How much do you know? Are you up to date with what is happening with the Apprenticeship frameworks generally and in the furniture manufacturing sector?
Trailblazers are driving the development of the new Apprenticeship standards that are intended to replace all existing Apprenticeship frameworks during the lifetime of this Parliament, commencing from 2017.
In June 2012 the Government commissioned Doug Richard to undertake a review of the apprenticeship system to make sure it was fit for purpose in meeting employer’s needs in a future with a changing and dynamic economy. For some time, the Government has been concerned with the ongoing problems of a low skilled UK workforce, when measured against other OECD countries, and more so amongst young people where the level of basic skills remains weak. Apprenticeships have become the primary vocational route requiring a step change in skills development.
In November 2012 “The Richard Review” was published. The results concluded that the apprenticeship process was:
Doug Richard, in his recommendations wanted to re-define the characteristics of an apprenticeship linking it to a ‘real job’. He felt that training should address sustained and substantial skills development alongside the development of transferable skills. In order to achieve this he wanted employers placed at the forefront in both design and development of apprenticeships with the purchasing power handed over to the employer.
Fundamentally the Government agreed with many of the recommendations made in the Richard Review and published “The Future of Apprenticeships in England – Implementation Plan”. The response to the review was the concept of a new “Trailblazer” process whereby:
An overview of the new Apprenticeship Standards
Since the Government response, employer groups have come together across a range of sectors to develop the new Apprenticeship Standards. So what are they?
So what has been happening within the furniture manufacturing sector?
The Silentnight Group has led the Trailblazer for the furniture manufacturing sector and has been supported by Proskills and 106 employers from the furniture industry. A steering group led by Silentnight and made up of employer representatives, providers and Proskills have met on a regular basis since it was set up in October 2014. In March 2015, the Department for Business, Innovation and Skills (BIS) approved the first 3 pathways of the Furniture Manufacturing Level 2 standard.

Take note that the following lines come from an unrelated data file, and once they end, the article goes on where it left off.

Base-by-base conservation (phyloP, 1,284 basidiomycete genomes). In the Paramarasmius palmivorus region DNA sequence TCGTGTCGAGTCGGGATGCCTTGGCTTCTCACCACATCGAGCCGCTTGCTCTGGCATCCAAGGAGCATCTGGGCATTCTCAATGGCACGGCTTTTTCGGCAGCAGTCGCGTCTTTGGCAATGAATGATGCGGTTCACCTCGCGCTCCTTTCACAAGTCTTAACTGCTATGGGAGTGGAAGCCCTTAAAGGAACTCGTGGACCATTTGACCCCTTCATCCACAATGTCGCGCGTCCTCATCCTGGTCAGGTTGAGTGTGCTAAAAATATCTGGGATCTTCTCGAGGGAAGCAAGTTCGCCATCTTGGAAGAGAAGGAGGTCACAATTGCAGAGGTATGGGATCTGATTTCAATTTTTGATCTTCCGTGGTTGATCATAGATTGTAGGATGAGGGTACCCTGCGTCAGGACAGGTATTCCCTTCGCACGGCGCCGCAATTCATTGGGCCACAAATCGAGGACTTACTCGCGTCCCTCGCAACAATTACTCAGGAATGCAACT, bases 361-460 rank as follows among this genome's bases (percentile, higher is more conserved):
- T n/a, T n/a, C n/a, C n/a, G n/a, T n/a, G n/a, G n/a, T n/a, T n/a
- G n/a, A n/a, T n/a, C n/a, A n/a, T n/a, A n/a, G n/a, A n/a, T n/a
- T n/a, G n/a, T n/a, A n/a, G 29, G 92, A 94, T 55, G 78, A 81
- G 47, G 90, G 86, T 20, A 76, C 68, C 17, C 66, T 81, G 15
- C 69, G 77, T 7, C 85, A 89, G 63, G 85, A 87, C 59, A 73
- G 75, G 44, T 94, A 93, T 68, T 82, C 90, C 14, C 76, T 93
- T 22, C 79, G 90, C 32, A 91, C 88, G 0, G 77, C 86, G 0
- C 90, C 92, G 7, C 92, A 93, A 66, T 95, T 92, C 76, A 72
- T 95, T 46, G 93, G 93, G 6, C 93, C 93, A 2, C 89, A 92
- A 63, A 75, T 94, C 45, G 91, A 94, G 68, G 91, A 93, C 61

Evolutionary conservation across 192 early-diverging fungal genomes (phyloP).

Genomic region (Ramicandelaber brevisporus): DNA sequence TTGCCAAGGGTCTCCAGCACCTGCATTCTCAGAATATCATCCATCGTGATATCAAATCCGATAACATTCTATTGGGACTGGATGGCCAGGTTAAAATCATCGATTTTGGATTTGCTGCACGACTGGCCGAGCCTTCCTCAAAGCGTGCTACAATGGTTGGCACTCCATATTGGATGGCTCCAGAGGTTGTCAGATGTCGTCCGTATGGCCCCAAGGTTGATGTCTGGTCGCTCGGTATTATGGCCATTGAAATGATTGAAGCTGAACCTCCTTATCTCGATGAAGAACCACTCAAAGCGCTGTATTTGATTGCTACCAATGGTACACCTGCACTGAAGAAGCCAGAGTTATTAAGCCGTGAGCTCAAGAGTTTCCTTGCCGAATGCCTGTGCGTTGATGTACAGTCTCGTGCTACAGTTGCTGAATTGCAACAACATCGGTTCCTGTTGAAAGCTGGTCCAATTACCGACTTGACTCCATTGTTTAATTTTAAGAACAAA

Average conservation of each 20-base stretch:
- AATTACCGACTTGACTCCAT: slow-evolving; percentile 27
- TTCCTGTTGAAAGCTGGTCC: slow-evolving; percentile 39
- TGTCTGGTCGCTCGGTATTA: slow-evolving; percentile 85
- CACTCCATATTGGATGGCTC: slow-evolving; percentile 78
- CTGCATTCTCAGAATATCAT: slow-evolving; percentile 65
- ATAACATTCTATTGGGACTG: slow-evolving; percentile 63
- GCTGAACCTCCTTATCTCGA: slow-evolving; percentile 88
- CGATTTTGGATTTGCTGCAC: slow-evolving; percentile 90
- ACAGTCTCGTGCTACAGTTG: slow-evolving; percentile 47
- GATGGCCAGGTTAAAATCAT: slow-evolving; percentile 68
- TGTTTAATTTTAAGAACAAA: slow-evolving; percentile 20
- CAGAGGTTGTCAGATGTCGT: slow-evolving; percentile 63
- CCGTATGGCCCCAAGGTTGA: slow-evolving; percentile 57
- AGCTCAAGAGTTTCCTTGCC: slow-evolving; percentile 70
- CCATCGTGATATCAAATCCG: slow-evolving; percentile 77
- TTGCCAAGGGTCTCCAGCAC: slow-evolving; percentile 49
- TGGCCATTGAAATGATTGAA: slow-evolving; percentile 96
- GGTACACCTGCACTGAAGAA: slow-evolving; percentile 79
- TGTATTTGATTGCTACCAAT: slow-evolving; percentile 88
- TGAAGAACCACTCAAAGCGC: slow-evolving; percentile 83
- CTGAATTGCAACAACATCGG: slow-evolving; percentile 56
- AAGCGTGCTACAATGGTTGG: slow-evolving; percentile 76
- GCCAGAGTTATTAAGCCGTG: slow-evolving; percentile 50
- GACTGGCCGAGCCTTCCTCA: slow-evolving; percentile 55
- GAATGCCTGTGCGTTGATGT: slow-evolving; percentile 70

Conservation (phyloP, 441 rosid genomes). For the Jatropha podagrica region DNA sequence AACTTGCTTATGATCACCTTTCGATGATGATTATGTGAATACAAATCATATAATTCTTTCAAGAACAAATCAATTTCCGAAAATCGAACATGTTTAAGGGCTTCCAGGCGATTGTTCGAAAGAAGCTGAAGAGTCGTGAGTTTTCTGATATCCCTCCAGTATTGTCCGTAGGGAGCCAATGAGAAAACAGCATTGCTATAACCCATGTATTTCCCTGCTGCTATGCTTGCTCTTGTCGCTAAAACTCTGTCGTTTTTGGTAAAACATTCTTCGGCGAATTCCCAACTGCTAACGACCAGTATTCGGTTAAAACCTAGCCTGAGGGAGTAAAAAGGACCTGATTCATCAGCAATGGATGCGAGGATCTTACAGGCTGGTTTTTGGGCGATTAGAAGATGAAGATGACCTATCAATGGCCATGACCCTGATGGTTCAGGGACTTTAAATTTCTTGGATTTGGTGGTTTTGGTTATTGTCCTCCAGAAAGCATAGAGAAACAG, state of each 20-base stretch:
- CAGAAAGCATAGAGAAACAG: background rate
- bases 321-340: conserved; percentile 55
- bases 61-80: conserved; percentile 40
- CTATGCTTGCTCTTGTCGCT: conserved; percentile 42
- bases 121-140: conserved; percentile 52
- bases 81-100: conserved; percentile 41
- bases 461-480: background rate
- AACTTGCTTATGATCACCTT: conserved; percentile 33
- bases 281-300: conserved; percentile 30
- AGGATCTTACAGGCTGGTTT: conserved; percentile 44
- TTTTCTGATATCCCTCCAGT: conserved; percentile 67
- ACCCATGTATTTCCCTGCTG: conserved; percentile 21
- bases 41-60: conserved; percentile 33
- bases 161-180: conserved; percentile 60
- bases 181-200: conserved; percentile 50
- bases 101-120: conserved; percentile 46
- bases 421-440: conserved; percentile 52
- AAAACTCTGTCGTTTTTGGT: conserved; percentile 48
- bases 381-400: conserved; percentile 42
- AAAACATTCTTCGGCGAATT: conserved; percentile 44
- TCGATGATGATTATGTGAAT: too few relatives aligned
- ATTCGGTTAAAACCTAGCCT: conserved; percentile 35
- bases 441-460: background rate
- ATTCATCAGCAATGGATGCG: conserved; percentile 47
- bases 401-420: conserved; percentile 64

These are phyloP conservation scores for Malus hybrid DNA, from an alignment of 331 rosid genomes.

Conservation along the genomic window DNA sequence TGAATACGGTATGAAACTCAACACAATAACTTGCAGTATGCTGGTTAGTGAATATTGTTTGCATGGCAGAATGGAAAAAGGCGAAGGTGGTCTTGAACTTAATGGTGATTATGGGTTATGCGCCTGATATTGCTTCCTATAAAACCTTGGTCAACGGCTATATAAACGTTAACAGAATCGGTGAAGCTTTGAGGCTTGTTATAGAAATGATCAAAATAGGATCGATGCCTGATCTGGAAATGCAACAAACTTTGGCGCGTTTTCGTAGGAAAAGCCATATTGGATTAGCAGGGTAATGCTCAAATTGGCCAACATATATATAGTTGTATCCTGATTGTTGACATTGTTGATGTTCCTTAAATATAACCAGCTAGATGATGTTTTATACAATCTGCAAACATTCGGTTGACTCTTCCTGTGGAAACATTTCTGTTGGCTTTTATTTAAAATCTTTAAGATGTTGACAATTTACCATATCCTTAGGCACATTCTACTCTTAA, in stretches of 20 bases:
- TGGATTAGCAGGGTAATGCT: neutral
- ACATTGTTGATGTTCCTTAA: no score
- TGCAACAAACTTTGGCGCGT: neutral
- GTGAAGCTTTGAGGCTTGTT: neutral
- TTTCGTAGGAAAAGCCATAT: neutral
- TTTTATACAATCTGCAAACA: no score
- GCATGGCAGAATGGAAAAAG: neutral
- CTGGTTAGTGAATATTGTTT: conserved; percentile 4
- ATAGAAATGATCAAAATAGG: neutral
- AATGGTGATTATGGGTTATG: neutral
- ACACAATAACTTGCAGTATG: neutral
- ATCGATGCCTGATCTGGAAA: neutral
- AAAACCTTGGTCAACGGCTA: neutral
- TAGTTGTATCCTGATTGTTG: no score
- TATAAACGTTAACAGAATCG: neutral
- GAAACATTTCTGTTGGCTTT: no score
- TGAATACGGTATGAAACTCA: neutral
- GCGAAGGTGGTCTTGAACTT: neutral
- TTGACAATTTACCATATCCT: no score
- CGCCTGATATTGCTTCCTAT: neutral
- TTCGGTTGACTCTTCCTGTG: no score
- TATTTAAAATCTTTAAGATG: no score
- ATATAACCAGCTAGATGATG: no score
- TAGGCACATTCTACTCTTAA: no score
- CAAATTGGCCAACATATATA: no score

Since that time, further work has been done to develop the standards and assessment plans for the remaining areas of:-
The final standard for Furniture Manufacturing was submitted to the Department of Business, Innovation and Skills (BIS) in January 2016 and we are currently awaiting approval.
How will the new standards work in practice?
Each apprentice will take the occupational route that is best suited to the business they work in. They will be required to complete all the core requirements of Knowledge, Skills and Behaviours as set out in the standard alongside the set number of requirements for their chosen pathway.
For apprentices that have not yet achieved level 2 in English and/or maths; as a minimum they must achieve level 1 in English and/or maths as appropriate. They will also be required to take the test for level 2 prior to completion of their endpoint assessment. Note that this does not mean they have to achieve the level 2 test.
There are no qualification requirements in the furniture manufacture standard. However that is not to say an employer cannot request the qualifications as part of the apprenticeship but the costs of which will not be co-funded by Government.
It will be up to the employer to determine when the apprentice should be put forward for the end point assessment in partnership with the provider and apprentice.
Assessment will be in the form of:-
The apprentice will need to pass all 3 end point assessments to pass and must achieve a combined weighted score of over 80% to achieve a distinction.
It is suggested in the standard that a typical apprenticeship in furniture manufacturing will take 24 months to complete. The following diagram shows the process:-
Benefits of the new standards
There are many benefits associated with the new standards including:
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